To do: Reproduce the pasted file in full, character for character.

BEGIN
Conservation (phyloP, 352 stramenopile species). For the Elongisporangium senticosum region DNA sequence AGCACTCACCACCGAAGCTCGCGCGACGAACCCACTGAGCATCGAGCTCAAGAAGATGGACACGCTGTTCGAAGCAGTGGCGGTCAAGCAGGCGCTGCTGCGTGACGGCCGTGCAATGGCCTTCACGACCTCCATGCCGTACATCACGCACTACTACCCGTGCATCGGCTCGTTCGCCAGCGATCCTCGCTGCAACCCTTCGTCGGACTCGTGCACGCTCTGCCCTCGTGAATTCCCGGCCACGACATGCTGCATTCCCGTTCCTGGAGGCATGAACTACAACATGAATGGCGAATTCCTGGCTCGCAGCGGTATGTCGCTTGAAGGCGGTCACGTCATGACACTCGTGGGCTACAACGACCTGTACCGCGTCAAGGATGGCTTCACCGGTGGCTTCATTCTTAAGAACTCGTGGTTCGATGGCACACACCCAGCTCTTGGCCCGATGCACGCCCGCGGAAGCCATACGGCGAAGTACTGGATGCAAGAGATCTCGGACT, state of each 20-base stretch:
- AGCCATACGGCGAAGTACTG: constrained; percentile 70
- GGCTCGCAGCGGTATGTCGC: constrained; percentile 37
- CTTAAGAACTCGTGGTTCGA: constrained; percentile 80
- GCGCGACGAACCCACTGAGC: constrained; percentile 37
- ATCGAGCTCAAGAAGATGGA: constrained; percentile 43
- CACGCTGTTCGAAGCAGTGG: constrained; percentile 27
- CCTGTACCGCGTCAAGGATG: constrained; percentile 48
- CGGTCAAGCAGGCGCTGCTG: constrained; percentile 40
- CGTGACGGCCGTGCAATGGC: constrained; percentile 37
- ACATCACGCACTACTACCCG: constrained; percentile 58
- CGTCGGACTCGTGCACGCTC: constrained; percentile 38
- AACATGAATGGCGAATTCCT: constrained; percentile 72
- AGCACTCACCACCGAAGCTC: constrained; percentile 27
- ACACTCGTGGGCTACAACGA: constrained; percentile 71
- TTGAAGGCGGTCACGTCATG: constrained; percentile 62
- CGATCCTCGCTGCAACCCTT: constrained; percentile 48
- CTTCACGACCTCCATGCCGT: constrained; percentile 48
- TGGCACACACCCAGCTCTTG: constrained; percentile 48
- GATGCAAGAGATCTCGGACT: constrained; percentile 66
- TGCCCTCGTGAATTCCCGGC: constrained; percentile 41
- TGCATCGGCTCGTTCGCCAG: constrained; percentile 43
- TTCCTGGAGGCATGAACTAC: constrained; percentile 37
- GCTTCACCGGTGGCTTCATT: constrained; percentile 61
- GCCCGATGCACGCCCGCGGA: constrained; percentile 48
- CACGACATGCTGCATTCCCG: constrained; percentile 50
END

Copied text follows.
Conservation (phyloP, 352 stramenopile species). For the Elongisporangium senticosum region DNA sequence AGCACTCACCACCGAAGCTCGCGCGACGAACCCACTGAGCATCGAGCTCAAGAAGATGGACACGCTGTTCGAAGCAGTGGCGGTCAAGCAGGCGCTGCTGCGTGACGGCCGTGCAATGGCCTTCACGACCTCCATGCCGTACATCACGCACTACTACCCGTGCATCGGCTCGTTCGCCAGCGATCCTCGCTGCAACCCTTCGTCGGACTCGTGCACGCTCTGCCCTCGTGAATTCCCGGCCACGACATGCTGCATTCCCGTTCCTGGAGGCATGAACTACAACATGAATGGCGAATTCCTGGCTCGCAGCGGTATGTCGCTTGAAGGCGGTCACGTCATGACACTCGTGGGCTACAACGACCTGTACCGCGTCAAGGATGGCTTCACCGGTGGCTTCATTCTTAAGAACTCGTGGTTCGATGGCACACACCCAGCTCTTGGCCCGATGCACGCCCGCGGAAGCCATACGGCGAAGTACTGGATGCAAGAGATCTCGGACT, state of each 20-base stretch:
- AGCCATACGGCGAAGTACTG: constrained; percentile 70
- GGCTCGCAGCGGTATGTCGC: constrained; percentile 37
- CTTAAGAACTCGTGGTTCGA: constrained; percentile 80
- GCGCGACGAACCCACTGAGC: constrained; percentile 37
- ATCGAGCTCAAGAAGATGGA: constrained; percentile 43
- CACGCTGTTCGAAGCAGTGG: constrained; percentile 27
- CCTGTACCGCGTCAAGGATG: constrained; percentile 48
- CGGTCAAGCAGGCGCTGCTG: constrained; percentile 40
- CGTGACGGCCGTGCAATGGC: constrained; percentile 37
- ACATCACGCACTACTACCCG: constrained; percentile 58
- CGTCGGACTCGTGCACGCTC: constrained; percentile 38
- AACATGAATGGCGAATTCCT: constrained; percentile 72
- AGCACTCACCACCGAAGCTC: constrained; percentile 27
- ACACTCGTGGGCTACAACGA: constrained; percentile 71
- TTGAAGGCGGTCACGTCATG: constrained; percentile 62
- CGATCCTCGCTGCAACCCTT: constrained; percentile 48
- CTTCACGACCTCCATGCCGT: constrained; percentile 48
- TGGCACACACCCAGCTCTTG: constrained; percentile 48
- GATGCAAGAGATCTCGGACT: constrained; percentile 66
- TGCCCTCGTGAATTCCCGGC: constrained; percentile 41
- TGCATCGGCTCGTTCGCCAG: constrained; percentile 43
- TTCCTGGAGGCATGAACTAC: constrained; percentile 37
- GCTTCACCGGTGGCTTCATT: constrained; percentile 61
- GCCCGATGCACGCCCGCGGA: constrained; percentile 48
- CACGACATGCTGCATTCCCG: constrained; percentile 50